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Old 25th November 2015, 09:56   #1
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Default Fiat Abarth Punto : Official Review

The Fiat Abarth Punto has been launched in India at a price of Rs. 9.95 lakhs (ex-Delhi).

What you'll like:

Finally, a hot hatch for which you don't need to break the bank!
Explosive performance from the 145 horsepower turbo-petrol engine
Outstanding dynamics & stability. Very satisfying to drive
Perfectly calibrated & weighted hydraulic power steering
A+ braking ability, thanks to the all-round disc brakes
Gorgeous Italian design (minus the vinyls), now with sweet 16" Scorpion rims
Solid build quality. Feels like a tijori on wheels

What you won't:

Long throw, rubbery gearshift is a major turn-off. Long clutch too
Awful cabin ergonomics. Driving position is weird!
Limited rear bench space. Also, interior fit & finish are way behind the Germans & Koreans
Garish body stickers & red highlights are an eyesore
Merely 155 mm of ground clearance. We have our concerns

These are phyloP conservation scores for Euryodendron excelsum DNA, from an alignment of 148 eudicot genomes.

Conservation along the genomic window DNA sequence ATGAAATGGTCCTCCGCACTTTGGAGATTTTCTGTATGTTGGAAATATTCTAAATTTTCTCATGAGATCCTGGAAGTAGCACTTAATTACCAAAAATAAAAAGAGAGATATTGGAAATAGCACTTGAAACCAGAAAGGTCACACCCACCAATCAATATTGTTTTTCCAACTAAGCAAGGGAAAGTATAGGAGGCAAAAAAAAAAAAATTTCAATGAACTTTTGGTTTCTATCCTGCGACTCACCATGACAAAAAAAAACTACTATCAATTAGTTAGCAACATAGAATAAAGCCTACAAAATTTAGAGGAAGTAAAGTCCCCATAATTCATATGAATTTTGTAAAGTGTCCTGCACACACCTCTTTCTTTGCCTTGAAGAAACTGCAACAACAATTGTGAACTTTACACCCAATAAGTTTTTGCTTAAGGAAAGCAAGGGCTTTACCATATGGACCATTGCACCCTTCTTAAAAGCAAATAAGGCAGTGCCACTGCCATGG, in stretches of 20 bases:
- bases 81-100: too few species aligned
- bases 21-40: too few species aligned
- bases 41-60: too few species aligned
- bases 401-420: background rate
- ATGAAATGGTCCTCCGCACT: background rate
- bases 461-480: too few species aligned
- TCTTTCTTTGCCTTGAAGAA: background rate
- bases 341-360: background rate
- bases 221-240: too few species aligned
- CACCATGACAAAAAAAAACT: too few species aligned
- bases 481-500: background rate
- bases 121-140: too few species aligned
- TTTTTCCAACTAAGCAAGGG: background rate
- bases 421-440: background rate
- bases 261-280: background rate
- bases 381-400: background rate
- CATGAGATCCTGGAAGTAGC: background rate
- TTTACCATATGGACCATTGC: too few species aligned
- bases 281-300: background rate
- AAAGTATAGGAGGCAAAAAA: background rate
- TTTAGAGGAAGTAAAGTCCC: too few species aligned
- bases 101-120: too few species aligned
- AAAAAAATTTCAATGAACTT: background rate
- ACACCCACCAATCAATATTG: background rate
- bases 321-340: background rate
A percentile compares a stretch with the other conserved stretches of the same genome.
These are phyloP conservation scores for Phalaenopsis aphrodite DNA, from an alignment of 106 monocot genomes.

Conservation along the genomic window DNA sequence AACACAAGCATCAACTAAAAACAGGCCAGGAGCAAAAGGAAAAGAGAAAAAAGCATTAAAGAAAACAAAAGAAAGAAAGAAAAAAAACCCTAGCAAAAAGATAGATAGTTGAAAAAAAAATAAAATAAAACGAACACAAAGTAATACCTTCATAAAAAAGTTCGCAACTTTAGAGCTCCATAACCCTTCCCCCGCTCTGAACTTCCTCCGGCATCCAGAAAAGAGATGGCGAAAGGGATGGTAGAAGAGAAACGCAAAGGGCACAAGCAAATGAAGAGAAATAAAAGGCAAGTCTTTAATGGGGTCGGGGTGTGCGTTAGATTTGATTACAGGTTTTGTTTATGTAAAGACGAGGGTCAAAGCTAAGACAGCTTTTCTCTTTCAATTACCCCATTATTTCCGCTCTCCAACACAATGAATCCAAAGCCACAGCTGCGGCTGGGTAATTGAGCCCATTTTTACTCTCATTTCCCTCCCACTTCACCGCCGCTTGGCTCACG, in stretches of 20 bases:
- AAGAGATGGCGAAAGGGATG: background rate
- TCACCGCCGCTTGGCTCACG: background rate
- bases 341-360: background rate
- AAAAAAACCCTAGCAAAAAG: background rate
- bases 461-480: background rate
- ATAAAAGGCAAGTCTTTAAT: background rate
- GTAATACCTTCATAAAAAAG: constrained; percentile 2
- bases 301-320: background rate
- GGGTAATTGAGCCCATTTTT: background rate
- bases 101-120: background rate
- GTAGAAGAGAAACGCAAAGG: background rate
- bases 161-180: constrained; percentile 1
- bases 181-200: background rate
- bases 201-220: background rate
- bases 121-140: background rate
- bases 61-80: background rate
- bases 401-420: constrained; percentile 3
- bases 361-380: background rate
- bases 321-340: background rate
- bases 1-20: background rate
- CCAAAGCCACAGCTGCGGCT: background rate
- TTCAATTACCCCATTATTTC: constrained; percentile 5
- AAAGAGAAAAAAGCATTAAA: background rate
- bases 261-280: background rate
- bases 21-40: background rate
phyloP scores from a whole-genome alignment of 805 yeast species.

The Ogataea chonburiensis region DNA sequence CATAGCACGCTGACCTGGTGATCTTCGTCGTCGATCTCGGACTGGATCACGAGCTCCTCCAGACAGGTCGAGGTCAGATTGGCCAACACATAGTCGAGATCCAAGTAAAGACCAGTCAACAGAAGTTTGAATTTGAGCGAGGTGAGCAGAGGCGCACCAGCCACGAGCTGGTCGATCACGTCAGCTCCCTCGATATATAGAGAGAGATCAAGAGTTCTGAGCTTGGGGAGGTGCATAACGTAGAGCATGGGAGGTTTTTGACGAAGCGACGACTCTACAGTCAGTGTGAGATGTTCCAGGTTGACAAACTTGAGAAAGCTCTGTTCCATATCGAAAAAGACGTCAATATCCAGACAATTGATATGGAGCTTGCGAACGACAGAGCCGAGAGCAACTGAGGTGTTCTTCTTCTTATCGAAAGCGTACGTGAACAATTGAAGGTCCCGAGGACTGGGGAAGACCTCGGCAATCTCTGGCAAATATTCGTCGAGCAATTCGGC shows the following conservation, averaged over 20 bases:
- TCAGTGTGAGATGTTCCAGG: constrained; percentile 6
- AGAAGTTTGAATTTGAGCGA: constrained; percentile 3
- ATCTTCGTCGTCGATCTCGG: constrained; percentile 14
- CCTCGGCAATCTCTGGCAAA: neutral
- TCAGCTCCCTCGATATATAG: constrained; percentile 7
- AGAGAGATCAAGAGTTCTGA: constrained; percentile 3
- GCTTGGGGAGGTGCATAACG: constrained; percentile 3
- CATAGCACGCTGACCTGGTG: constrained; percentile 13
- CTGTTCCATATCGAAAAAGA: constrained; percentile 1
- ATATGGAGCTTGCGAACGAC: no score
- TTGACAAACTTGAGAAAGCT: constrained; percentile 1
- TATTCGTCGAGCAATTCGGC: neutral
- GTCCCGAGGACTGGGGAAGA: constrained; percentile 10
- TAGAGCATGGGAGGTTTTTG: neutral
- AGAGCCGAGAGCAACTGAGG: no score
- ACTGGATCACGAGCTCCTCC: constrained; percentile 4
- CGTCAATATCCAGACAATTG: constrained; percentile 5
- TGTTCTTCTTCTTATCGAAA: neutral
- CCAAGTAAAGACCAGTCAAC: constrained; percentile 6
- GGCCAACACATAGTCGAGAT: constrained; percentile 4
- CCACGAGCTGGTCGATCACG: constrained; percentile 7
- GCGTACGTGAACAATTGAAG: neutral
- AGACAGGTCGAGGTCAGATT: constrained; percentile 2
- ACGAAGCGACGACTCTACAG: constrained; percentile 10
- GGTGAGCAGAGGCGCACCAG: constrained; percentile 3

Fiat's after-sales quality remains a gamble. Network has limited spread across India
At 12 lakhs on-the-road, more equipment (ESP, TC, parking sensors, auto-dimming IRVM, electrically foldable ORVMs) is expected

Last edited by GTO : 25th November 2015 at 10:04.
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Old 25th November 2015, 09:56   #2
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Since the Fiat Punto has already been reviewed by Team-BHP, this report will only focus on changes made to the Abarth Punto. For easy reference, here are direct links to the complete road-test:

2009 Fiat Grande Punto: Link

2014 Fiat Punto Evo: Link

Last edited by GTO : 25th November 2015 at 10:03.
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Old 25th November 2015, 09:56   #3
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Ideally, I would have started this review ranting about how Fiat has been dragging two (almost insignificant) cars in India, without really working towards boosting sales or increasing its market share, or how slow and confused their India-specific strategy seems to be with a dwindling dealer network, or how they're just happy seeing Maruti add to their cash register (as per the 1.3L diesel engine agreement), but I'm not going to do that.